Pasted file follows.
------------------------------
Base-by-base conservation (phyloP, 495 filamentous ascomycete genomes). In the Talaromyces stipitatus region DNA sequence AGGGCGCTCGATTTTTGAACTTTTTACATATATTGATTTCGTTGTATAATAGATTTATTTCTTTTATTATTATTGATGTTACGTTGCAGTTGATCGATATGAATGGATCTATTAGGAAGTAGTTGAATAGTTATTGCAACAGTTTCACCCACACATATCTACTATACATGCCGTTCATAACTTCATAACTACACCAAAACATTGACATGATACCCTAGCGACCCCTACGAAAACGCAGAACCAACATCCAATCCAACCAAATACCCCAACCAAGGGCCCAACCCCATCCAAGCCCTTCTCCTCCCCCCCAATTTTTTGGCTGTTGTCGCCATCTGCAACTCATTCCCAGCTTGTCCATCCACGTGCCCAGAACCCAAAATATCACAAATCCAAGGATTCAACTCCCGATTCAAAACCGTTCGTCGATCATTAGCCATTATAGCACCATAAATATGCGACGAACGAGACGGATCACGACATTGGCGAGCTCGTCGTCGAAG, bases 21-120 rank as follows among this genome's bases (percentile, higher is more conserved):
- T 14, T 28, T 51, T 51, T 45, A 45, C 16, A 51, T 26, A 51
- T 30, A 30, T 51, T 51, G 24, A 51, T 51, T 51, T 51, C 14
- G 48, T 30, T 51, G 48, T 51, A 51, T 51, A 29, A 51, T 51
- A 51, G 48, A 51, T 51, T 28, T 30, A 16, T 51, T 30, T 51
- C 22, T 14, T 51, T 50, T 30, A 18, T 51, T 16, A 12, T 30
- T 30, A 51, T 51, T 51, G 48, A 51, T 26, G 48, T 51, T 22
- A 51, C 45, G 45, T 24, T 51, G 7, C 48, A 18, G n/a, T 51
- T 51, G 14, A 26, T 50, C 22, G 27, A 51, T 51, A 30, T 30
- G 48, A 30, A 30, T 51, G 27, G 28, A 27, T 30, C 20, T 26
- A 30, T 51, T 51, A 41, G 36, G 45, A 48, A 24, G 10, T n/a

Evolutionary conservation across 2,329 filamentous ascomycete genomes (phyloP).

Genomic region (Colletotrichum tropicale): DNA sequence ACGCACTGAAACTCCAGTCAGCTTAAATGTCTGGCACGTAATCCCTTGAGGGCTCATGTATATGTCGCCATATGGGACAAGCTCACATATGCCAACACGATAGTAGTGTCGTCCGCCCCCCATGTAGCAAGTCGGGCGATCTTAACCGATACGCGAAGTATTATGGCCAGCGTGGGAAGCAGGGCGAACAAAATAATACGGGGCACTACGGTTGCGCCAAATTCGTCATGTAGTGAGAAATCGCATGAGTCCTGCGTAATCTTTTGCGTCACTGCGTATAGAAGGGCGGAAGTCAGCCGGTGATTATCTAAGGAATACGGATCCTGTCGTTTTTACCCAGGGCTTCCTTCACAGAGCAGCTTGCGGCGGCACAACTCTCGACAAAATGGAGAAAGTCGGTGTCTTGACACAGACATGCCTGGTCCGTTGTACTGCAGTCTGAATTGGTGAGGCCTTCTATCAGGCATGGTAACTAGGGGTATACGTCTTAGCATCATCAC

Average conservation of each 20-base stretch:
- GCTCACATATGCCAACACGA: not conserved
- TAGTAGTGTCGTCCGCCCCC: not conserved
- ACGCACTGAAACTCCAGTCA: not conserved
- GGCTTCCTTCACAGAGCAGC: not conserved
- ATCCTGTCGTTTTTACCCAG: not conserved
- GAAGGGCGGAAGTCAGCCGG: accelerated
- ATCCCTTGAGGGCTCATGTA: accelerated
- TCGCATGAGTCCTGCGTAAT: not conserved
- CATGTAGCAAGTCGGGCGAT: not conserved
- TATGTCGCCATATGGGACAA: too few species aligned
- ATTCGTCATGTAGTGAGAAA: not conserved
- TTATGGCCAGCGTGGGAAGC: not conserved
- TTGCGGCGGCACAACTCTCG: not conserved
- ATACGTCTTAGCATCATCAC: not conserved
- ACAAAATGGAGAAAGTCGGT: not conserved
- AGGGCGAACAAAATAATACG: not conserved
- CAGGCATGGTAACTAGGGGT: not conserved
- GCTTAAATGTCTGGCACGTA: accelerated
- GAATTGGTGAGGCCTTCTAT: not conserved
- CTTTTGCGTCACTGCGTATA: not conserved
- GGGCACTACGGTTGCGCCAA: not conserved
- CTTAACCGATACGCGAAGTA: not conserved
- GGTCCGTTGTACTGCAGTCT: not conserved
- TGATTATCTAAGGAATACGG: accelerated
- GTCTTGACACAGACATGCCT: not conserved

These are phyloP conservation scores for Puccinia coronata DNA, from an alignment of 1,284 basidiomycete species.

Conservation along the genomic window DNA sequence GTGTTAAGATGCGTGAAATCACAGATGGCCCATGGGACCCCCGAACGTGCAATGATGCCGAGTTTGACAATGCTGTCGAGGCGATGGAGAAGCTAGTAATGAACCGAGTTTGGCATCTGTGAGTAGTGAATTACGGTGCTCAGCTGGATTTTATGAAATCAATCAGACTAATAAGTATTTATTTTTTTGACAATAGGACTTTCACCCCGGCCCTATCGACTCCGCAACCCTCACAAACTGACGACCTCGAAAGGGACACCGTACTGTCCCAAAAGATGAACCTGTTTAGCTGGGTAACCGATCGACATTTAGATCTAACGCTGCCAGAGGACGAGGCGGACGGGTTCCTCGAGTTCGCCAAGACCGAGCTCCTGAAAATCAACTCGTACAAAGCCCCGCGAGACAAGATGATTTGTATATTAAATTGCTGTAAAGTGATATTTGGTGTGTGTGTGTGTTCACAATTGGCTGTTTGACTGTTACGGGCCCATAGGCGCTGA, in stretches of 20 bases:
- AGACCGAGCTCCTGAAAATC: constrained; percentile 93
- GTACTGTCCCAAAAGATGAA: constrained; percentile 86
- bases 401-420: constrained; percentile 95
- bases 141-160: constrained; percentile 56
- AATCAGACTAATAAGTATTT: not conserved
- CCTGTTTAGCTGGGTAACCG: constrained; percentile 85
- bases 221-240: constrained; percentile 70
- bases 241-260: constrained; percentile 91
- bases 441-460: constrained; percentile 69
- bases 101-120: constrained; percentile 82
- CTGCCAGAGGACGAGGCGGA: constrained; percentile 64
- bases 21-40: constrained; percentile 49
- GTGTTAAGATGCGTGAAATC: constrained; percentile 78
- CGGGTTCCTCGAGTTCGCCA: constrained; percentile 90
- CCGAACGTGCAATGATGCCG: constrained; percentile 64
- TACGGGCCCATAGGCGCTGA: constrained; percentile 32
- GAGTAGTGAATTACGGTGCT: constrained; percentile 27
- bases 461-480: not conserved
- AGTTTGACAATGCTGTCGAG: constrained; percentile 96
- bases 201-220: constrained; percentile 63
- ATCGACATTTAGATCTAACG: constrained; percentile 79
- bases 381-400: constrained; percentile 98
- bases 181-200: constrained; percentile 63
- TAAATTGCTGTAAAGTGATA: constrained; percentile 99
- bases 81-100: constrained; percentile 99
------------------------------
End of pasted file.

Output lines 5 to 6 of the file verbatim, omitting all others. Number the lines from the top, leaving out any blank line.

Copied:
- A 51, G 48, A 51, T 51, T 28, T 30, A 16, T 51, T 30, T 51
- C 22, T 14, T 51, T 50, T 30, A 18, T 51, T 16, A 12, T 30